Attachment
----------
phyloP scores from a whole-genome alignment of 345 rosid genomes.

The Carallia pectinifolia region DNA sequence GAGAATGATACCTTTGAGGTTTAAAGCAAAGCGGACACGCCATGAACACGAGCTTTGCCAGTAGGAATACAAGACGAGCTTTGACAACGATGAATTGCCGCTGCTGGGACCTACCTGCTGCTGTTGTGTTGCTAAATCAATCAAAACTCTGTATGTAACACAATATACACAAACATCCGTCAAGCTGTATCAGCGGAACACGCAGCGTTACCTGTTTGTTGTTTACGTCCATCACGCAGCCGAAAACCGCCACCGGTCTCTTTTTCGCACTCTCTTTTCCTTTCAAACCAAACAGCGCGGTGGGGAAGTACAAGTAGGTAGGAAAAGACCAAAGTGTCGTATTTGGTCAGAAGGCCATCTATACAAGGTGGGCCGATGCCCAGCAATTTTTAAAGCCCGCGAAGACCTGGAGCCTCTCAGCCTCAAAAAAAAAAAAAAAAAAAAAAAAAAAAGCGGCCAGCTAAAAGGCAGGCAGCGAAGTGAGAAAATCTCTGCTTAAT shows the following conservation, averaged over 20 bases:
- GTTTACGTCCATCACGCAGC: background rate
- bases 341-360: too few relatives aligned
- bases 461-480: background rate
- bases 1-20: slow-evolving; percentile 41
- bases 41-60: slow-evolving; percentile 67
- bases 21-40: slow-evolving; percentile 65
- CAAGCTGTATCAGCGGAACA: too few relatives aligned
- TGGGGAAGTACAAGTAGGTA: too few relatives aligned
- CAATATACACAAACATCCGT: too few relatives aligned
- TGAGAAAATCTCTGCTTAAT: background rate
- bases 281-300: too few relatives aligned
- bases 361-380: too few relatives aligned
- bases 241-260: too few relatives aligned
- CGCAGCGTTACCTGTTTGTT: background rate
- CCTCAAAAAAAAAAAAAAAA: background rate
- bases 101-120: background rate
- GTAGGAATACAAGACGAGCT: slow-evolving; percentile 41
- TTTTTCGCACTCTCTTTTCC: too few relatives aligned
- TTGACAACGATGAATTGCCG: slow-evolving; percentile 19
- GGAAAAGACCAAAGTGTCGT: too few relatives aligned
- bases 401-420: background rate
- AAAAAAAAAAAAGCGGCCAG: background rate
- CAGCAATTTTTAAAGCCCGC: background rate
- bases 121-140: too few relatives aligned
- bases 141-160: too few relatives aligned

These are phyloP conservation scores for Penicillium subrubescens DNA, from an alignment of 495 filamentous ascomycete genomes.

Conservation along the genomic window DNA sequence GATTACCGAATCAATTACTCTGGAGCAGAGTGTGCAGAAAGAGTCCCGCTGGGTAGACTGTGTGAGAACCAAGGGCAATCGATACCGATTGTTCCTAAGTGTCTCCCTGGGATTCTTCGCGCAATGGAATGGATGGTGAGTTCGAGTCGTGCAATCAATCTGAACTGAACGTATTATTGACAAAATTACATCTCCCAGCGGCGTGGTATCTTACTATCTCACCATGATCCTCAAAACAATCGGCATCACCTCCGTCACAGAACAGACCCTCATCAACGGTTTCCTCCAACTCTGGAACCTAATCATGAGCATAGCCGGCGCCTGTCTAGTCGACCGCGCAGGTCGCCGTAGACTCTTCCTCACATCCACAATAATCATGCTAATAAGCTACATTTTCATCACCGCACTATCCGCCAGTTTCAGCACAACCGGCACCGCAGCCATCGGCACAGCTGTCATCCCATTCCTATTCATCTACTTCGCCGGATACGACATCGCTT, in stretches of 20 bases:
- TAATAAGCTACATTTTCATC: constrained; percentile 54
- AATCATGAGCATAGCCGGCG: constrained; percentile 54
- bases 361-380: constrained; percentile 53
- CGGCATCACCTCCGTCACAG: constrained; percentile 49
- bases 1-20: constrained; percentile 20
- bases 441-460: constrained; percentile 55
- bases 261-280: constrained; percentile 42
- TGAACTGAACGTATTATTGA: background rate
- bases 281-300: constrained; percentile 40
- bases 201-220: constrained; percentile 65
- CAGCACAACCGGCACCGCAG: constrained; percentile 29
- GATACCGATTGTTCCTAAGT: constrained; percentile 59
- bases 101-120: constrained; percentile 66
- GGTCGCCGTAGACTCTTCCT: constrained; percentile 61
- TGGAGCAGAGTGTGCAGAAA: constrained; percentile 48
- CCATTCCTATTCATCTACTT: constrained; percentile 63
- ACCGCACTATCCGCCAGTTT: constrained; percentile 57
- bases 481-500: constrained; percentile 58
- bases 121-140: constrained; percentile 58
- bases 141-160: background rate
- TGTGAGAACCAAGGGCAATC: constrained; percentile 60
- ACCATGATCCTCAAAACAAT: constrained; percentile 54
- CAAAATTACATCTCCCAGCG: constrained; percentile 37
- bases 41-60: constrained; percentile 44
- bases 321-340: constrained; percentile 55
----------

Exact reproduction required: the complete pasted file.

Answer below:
phyloP scores from a whole-genome alignment of 345 rosid genomes.

The Carallia pectinifolia region DNA sequence GAGAATGATACCTTTGAGGTTTAAAGCAAAGCGGACACGCCATGAACACGAGCTTTGCCAGTAGGAATACAAGACGAGCTTTGACAACGATGAATTGCCGCTGCTGGGACCTACCTGCTGCTGTTGTGTTGCTAAATCAATCAAAACTCTGTATGTAACACAATATACACAAACATCCGTCAAGCTGTATCAGCGGAACACGCAGCGTTACCTGTTTGTTGTTTACGTCCATCACGCAGCCGAAAACCGCCACCGGTCTCTTTTTCGCACTCTCTTTTCCTTTCAAACCAAACAGCGCGGTGGGGAAGTACAAGTAGGTAGGAAAAGACCAAAGTGTCGTATTTGGTCAGAAGGCCATCTATACAAGGTGGGCCGATGCCCAGCAATTTTTAAAGCCCGCGAAGACCTGGAGCCTCTCAGCCTCAAAAAAAAAAAAAAAAAAAAAAAAAAAAGCGGCCAGCTAAAAGGCAGGCAGCGAAGTGAGAAAATCTCTGCTTAAT shows the following conservation, averaged over 20 bases:
- GTTTACGTCCATCACGCAGC: background rate
- bases 341-360: too few relatives aligned
- bases 461-480: background rate
- bases 1-20: slow-evolving; percentile 41
- bases 41-60: slow-evolving; percentile 67
- bases 21-40: slow-evolving; percentile 65
- CAAGCTGTATCAGCGGAACA: too few relatives aligned
- TGGGGAAGTACAAGTAGGTA: too few relatives aligned
- CAATATACACAAACATCCGT: too few relatives aligned
- TGAGAAAATCTCTGCTTAAT: background rate
- bases 281-300: too few relatives aligned
- bases 361-380: too few relatives aligned
- bases 241-260: too few relatives aligned
- CGCAGCGTTACCTGTTTGTT: background rate
- CCTCAAAAAAAAAAAAAAAA: background rate
- bases 101-120: background rate
- GTAGGAATACAAGACGAGCT: slow-evolving; percentile 41
- TTTTTCGCACTCTCTTTTCC: too few relatives aligned
- TTGACAACGATGAATTGCCG: slow-evolving; percentile 19
- GGAAAAGACCAAAGTGTCGT: too few relatives aligned
- bases 401-420: background rate
- AAAAAAAAAAAAGCGGCCAG: background rate
- CAGCAATTTTTAAAGCCCGC: background rate
- bases 121-140: too few relatives aligned
- bases 141-160: too few relatives aligned

These are phyloP conservation scores for Penicillium subrubescens DNA, from an alignment of 495 filamentous ascomycete genomes.

Conservation along the genomic window DNA sequence GATTACCGAATCAATTACTCTGGAGCAGAGTGTGCAGAAAGAGTCCCGCTGGGTAGACTGTGTGAGAACCAAGGGCAATCGATACCGATTGTTCCTAAGTGTCTCCCTGGGATTCTTCGCGCAATGGAATGGATGGTGAGTTCGAGTCGTGCAATCAATCTGAACTGAACGTATTATTGACAAAATTACATCTCCCAGCGGCGTGGTATCTTACTATCTCACCATGATCCTCAAAACAATCGGCATCACCTCCGTCACAGAACAGACCCTCATCAACGGTTTCCTCCAACTCTGGAACCTAATCATGAGCATAGCCGGCGCCTGTCTAGTCGACCGCGCAGGTCGCCGTAGACTCTTCCTCACATCCACAATAATCATGCTAATAAGCTACATTTTCATCACCGCACTATCCGCCAGTTTCAGCACAACCGGCACCGCAGCCATCGGCACAGCTGTCATCCCATTCCTATTCATCTACTTCGCCGGATACGACATCGCTT, in stretches of 20 bases:
- TAATAAGCTACATTTTCATC: constrained; percentile 54
- AATCATGAGCATAGCCGGCG: constrained; percentile 54
- bases 361-380: constrained; percentile 53
- CGGCATCACCTCCGTCACAG: constrained; percentile 49
- bases 1-20: constrained; percentile 20
- bases 441-460: constrained; percentile 55
- bases 261-280: constrained; percentile 42
- TGAACTGAACGTATTATTGA: background rate
- bases 281-300: constrained; percentile 40
- bases 201-220: constrained; percentile 65
- CAGCACAACCGGCACCGCAG: constrained; percentile 29
- GATACCGATTGTTCCTAAGT: constrained; percentile 59
- bases 101-120: constrained; percentile 66
- GGTCGCCGTAGACTCTTCCT: constrained; percentile 61
- TGGAGCAGAGTGTGCAGAAA: constrained; percentile 48
- CCATTCCTATTCATCTACTT: constrained; percentile 63
- ACCGCACTATCCGCCAGTTT: constrained; percentile 57
- bases 481-500: constrained; percentile 58
- bases 121-140: constrained; percentile 58
- bases 141-160: background rate
- TGTGAGAACCAAGGGCAATC: constrained; percentile 60
- ACCATGATCCTCAAAACAAT: constrained; percentile 54
- CAAAATTACATCTCCCAGCG: constrained; percentile 37
- bases 41-60: constrained; percentile 44
- bases 321-340: constrained; percentile 55